Okay, so I was wrong. We do, in fact, get to see the evidence against US cycling legend Lance Armstrong. It looks really bad.
The US Anti-Doping Agency, or USADA, released their 1,000-pages “Reasonable Decision” in the case against the former seven-time Tour de France champion and leader of the US Postal Service, Discovery Channel and Radio Shack teams. It’s one thing when nemesis Filippo Simeoni is sited, after all, Simeoni sued Armstrong for defamation in 2003. It’s a whole other matter when faithful lieutenant and friend George Hincapie testifies. In cycling circle, “Big” George is beyond reproach.
The paper sites the testimony of Hincapie, Simeoni, Levi Leipheimer, Christian Vande Velde, Jon Vaughters and Dave Zabriskie against, not only Armstrong, but Johan Bruyneel, the infamous Dr. Michele Ferrari, team doctors and trainers, as well. Nine different cyclists who were questioned in the affair were also patients of Dr. Ferrari, and many were teammates of Armstrong’s over the years.
I wrote a while back that I agreed with another writer that we need one standard in doping cases and that it really needs to be physical evidence. After looking at USADA’s document, it’s hard to imagine a defense that would exonerate the one-time Boss.
The charges are: use or attempted use of a known banned substance; possession; trafficking; administration or attempted administration; assisting, encouraging aiding, abetting, covering up of the violations and witness intimidation and retaliation against witnesses.
All of this was dug up without the help of the federal case against Armstrong that was dropped. The prosecutor did not respond to requests by USADA for the files they had collected. The sheer amount of evidence against the Texan is overwhelming. USADA considered all of this so damning that they waived the usual eight-year statute of limitations.
I suppose Lance fought so hard all of these years because he had a lot to lose. He’s not just an athlete. He was a hero. He was the man who faced down poverty, raised by his single mother, was the youngest world champion in a generation, and, lest we forget, faced down a death sentence from cancer. He is the voice and face of survivors. He was the public face of the US Postal Service, Trek bicycles, Oakley sunglasses, Nike and his own Lance Armstrong Foundation. He was the face that launched 100-million rubber bracelets. He gave hope. He gave inspiration. Now what?
The real trickiness may lie in how the International Cyclists Union handles the affair. As the report notes, 20 of the 21 podium finishers of the TdFs that Lance won were also linked to doping and a mind-boggling 36 of 40 podium finishers were implicated from 1996 to 2010. While ‘everybody’s doing it’ is not a defense, it kind of puts Lances wins in perspective.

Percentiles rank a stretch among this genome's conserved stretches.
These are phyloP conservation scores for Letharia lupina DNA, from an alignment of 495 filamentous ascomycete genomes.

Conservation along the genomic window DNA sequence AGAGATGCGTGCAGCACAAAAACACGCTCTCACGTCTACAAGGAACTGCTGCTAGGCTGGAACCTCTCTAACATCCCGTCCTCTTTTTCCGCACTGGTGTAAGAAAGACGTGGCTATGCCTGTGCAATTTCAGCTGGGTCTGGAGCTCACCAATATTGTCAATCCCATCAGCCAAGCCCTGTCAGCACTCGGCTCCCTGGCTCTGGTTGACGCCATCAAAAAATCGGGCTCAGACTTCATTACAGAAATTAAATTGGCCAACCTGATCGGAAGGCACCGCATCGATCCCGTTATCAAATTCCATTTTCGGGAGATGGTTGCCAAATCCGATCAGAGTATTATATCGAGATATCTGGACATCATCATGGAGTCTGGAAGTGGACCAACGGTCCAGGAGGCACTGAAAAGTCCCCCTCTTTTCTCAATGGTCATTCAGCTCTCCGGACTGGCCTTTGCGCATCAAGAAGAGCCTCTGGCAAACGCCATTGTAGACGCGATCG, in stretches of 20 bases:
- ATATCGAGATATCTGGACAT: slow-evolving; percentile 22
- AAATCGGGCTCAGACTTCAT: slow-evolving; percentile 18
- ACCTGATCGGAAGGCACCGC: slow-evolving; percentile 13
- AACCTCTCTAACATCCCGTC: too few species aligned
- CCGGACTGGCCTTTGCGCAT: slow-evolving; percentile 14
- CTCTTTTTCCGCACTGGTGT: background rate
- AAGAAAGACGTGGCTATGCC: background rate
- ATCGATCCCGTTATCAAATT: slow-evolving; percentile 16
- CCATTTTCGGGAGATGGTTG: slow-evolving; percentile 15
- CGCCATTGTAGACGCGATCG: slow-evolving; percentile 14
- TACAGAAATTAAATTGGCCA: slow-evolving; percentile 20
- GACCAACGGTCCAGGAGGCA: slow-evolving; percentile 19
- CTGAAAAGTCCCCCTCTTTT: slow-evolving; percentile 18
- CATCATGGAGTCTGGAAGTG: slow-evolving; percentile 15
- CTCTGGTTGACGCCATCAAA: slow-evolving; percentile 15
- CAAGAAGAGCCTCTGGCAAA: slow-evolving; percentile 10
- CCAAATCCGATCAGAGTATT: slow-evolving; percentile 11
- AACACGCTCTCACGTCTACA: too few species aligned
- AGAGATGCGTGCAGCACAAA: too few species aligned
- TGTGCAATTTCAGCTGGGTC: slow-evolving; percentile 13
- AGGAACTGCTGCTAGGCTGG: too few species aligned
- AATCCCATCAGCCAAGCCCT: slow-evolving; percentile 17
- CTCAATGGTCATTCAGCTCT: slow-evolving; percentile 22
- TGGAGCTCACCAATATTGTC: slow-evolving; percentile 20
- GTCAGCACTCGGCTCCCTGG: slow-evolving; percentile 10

I will still buy all seven videos of the Tours that Lance won. It’s pretty clear that in a sick way, he was competing on a level plain. The drugs Armstrong is accused of using were available to everyone. So, when I watch the dual between Lance and the late Marco Pantani in the 2000 Tour, it’s not some Texas bully and some poor Italian has-been, it’s the Pirate and the Boss, one on one. It was the greatest climbers dual of the generation. Similarly, in 2003 when Lance barely beat Jan Ulrich, it was the Boss and the Kaiser: the best rivalry of the time.
My lovely wife has chosen to take her yellow bracelet off. That may have more to do with how Armstrong conducts his personal life and his politics. I will continue to sport my yellow bracelet, not for Lance or his foundation, but for the hope that it represents. I won’t boycott the USA Pro Challenge just because Lance made it possible. I will be grateful that someone could bring pro cycling of this caliber back to Colorado.
I get it. In all reasonable likelihood, he cheated. I understand that. Today, I own a road bike. I imagine myself climbing the Alps and the Pyrenees. I fantasize giving a rival “The Look”. I even imagine storming down the Champs-Elysees, the cobbles of Northern France and Belgium and the last sprint in Milan due to Armstrong. If not for Lance, I might not have this path. I have to acknowledge the bad, but I won’t let it spoil the good. Shame on you, Lance. But at the same time, thanks.
Have fun, be safe. I’m still going riding.